The Digital Radio Mondiale (DRM) broadcasting system has been designed by broadcasters, for broadcasters, with the active assistance and participation of both transmitter and receiver manufacturers and other interested parties (such as regulatory bodies).

DRM is an open standard, meaning that its system description is openly published allowing all manufacturers and interested parties to have free access to the complete technical specifications and can design and manufacture equipment on an equitable basis. This has proved to be an important mechanism for ensuring the timely introduction of new systems to the market and for accelerating the rate at which equipment prices reduce. This is a significant consideration for broadcasters investing in DRM infrastructure, manufacturers investing in receiver development and production, and even more for the listeners who will need to invest in the new DRM-capable receivers.

DRM is the only global digital radio standard that embraces all the currently used radio frequency bands. It has been designed specifically as a high-quality digital replacement for former analogue radio broadcasting in the AM and FM/VHF bands; as such it can be operated with the same channelling and spectrum allocations as currently employed. An overview of the frequency-bands where DRM operates is shown in the Figure below:

Figure I Frequency Band Overview

For the physical transmission, the DRM standard describes several different operating modes (i.e. modulation parameter sets), which may be broadly split into two groups:

DRM has received the necessary recommendations from the ITU, hence providing the international regulatory support for transmissions to take place. The main DRM standard has been published by ETSI. In addition, ETSI publishes and is the repository of the entire range of current DRM technical standards.

The introduction of DRM services allows a broadcaster to provide listeners with significant improvements in service reliability, audio quality and, most importantly, usability. The standard provides many features and facilities that are impossible to replicate in analogue broadcasting. It is essential that prospective broadcasters understand the potential and flexibility of the system to allow them to optimise and configure their DRM networks in accordance with their own market conditions.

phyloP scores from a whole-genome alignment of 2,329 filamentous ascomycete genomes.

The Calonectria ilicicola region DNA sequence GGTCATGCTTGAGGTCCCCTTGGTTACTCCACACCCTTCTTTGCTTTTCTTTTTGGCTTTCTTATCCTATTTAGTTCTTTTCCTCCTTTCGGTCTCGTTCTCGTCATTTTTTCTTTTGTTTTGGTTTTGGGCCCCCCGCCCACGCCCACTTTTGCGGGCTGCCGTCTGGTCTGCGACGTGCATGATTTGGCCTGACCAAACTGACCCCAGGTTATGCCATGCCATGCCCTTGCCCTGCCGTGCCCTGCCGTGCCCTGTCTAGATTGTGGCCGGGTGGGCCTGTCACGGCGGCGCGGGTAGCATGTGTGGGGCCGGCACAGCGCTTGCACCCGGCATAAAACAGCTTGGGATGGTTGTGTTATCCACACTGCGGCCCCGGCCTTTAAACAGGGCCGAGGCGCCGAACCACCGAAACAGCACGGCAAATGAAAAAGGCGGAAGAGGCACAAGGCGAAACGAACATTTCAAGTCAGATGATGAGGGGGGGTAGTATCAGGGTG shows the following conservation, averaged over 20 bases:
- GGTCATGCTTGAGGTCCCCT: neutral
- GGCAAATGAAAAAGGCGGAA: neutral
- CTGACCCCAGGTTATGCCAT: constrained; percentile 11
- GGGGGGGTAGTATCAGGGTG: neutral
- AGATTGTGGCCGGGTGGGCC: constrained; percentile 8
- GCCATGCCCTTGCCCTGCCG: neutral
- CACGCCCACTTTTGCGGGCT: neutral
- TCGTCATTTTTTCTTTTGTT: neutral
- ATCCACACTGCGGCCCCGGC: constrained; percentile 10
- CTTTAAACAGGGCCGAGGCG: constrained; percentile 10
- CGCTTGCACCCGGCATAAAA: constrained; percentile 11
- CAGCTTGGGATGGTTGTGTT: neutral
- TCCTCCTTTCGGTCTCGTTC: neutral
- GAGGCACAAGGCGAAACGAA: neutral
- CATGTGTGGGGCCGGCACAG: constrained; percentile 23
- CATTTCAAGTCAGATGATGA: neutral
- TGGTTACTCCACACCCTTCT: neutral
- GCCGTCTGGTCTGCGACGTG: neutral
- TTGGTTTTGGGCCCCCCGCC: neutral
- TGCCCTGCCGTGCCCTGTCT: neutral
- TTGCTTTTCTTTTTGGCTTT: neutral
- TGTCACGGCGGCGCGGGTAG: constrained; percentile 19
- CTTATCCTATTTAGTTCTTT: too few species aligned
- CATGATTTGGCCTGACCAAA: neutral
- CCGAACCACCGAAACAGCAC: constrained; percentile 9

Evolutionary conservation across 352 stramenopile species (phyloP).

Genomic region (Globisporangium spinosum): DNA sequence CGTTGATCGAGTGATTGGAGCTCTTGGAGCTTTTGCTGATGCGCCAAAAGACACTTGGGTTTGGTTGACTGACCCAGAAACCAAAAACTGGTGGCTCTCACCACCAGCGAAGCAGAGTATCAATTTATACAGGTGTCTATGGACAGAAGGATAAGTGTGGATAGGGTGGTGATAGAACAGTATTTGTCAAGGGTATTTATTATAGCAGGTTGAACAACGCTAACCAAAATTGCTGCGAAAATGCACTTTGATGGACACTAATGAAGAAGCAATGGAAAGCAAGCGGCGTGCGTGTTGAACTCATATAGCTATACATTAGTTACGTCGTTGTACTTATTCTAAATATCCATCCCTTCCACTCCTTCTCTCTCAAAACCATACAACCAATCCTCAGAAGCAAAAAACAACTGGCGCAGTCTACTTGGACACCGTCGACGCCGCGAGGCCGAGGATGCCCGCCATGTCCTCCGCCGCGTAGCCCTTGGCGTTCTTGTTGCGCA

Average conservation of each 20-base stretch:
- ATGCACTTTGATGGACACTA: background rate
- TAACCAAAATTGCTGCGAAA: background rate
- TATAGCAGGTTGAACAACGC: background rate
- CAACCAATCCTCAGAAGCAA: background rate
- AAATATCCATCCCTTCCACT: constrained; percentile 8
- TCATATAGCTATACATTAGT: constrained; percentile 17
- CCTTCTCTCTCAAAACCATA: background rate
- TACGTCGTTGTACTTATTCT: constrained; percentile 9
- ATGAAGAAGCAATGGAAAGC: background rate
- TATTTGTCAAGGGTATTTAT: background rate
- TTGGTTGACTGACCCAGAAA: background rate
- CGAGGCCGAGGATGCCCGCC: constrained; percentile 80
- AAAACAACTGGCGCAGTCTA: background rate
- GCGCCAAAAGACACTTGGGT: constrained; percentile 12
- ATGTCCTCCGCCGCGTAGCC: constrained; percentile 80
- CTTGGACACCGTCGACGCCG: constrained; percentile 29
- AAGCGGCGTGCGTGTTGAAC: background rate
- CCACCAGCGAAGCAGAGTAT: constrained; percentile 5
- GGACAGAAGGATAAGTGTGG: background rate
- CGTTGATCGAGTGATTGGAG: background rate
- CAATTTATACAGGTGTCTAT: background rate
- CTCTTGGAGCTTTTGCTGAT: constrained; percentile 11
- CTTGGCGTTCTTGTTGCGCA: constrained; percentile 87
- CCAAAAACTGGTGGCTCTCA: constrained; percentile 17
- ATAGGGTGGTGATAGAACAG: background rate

The key features of DRM and the package of benefits are described in detail in dedicated section of our website.

The DRM Consortium

The DRM Consortium (Digital Radio Mondiale) is an international not-for-profit organisation composed of broadcasters, network providers, transmitter and receiver manufacturers, universities, broadcasting unions and research Institutes. Its aim is to support and spread a digital broadcasting system suitable for use in all the frequency bands up to and including VHF Band III. There are currently some 100 members and supporters from countries around the world, active within the Consortium.

DRM was formed in Guangzhou, China in 1997, initially with the objective of “digitising” the AM broadcast bands up to 30MHz (long, medium and short-wave). The DRM System Specification for broadcasting below 30MHz (”DRM in AM”) was first published by ETSI in 2001.  A few years later, the decision was taken to extend the use of the standard to the VHF bands (Band I, Band II and Band III).DRM in the bands above 30MHz ensures that the standard has the same multiplex and signalling scheme, the same OFDM design (with new parameters) and the same audio codecs.


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